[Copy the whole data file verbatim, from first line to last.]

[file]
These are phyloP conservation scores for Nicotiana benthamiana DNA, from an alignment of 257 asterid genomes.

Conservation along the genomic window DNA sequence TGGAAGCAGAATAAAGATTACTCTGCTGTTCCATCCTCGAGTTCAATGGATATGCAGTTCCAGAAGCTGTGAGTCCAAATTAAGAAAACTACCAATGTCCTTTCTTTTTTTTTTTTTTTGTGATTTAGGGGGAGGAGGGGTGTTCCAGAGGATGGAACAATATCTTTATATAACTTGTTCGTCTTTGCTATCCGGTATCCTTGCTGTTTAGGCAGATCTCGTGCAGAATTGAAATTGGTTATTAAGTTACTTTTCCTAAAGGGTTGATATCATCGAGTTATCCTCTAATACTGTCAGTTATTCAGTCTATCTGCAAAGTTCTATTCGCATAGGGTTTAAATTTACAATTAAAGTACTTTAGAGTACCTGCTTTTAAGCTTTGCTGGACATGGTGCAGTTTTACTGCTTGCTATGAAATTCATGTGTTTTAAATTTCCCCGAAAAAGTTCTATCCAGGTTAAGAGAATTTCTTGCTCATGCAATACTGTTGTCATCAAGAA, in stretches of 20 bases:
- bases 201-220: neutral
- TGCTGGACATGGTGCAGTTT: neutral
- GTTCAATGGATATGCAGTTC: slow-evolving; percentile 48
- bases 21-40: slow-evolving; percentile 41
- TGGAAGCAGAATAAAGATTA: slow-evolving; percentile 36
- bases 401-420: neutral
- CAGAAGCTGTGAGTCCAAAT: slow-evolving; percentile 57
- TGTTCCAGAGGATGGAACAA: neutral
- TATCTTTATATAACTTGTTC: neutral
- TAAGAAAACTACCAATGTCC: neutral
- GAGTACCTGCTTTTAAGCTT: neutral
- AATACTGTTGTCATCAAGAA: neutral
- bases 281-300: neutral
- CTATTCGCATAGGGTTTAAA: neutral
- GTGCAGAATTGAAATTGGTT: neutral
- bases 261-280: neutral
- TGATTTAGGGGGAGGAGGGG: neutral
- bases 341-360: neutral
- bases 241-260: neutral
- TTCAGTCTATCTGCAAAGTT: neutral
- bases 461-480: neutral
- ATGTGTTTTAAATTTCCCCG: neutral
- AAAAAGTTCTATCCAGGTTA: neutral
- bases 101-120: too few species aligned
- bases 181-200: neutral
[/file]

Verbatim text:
These are phyloP conservation scores for Nicotiana benthamiana DNA, from an alignment of 257 asterid genomes.

Conservation along the genomic window DNA sequence TGGAAGCAGAATAAAGATTACTCTGCTGTTCCATCCTCGAGTTCAATGGATATGCAGTTCCAGAAGCTGTGAGTCCAAATTAAGAAAACTACCAATGTCCTTTCTTTTTTTTTTTTTTTGTGATTTAGGGGGAGGAGGGGTGTTCCAGAGGATGGAACAATATCTTTATATAACTTGTTCGTCTTTGCTATCCGGTATCCTTGCTGTTTAGGCAGATCTCGTGCAGAATTGAAATTGGTTATTAAGTTACTTTTCCTAAAGGGTTGATATCATCGAGTTATCCTCTAATACTGTCAGTTATTCAGTCTATCTGCAAAGTTCTATTCGCATAGGGTTTAAATTTACAATTAAAGTACTTTAGAGTACCTGCTTTTAAGCTTTGCTGGACATGGTGCAGTTTTACTGCTTGCTATGAAATTCATGTGTTTTAAATTTCCCCGAAAAAGTTCTATCCAGGTTAAGAGAATTTCTTGCTCATGCAATACTGTTGTCATCAAGAA, in stretches of 20 bases:
- bases 201-220: neutral
- TGCTGGACATGGTGCAGTTT: neutral
- GTTCAATGGATATGCAGTTC: slow-evolving; percentile 48
- bases 21-40: slow-evolving; percentile 41
- TGGAAGCAGAATAAAGATTA: slow-evolving; percentile 36
- bases 401-420: neutral
- CAGAAGCTGTGAGTCCAAAT: slow-evolving; percentile 57
- TGTTCCAGAGGATGGAACAA: neutral
- TATCTTTATATAACTTGTTC: neutral
- TAAGAAAACTACCAATGTCC: neutral
- GAGTACCTGCTTTTAAGCTT: neutral
- AATACTGTTGTCATCAAGAA: neutral
- bases 281-300: neutral
- CTATTCGCATAGGGTTTAAA: neutral
- GTGCAGAATTGAAATTGGTT: neutral
- bases 261-280: neutral
- TGATTTAGGGGGAGGAGGGG: neutral
- bases 341-360: neutral
- bases 241-260: neutral
- TTCAGTCTATCTGCAAAGTT: neutral
- bases 461-480: neutral
- ATGTGTTTTAAATTTCCCCG: neutral
- AAAAAGTTCTATCCAGGTTA: neutral
- bases 101-120: too few species aligned
- bases 181-200: neutral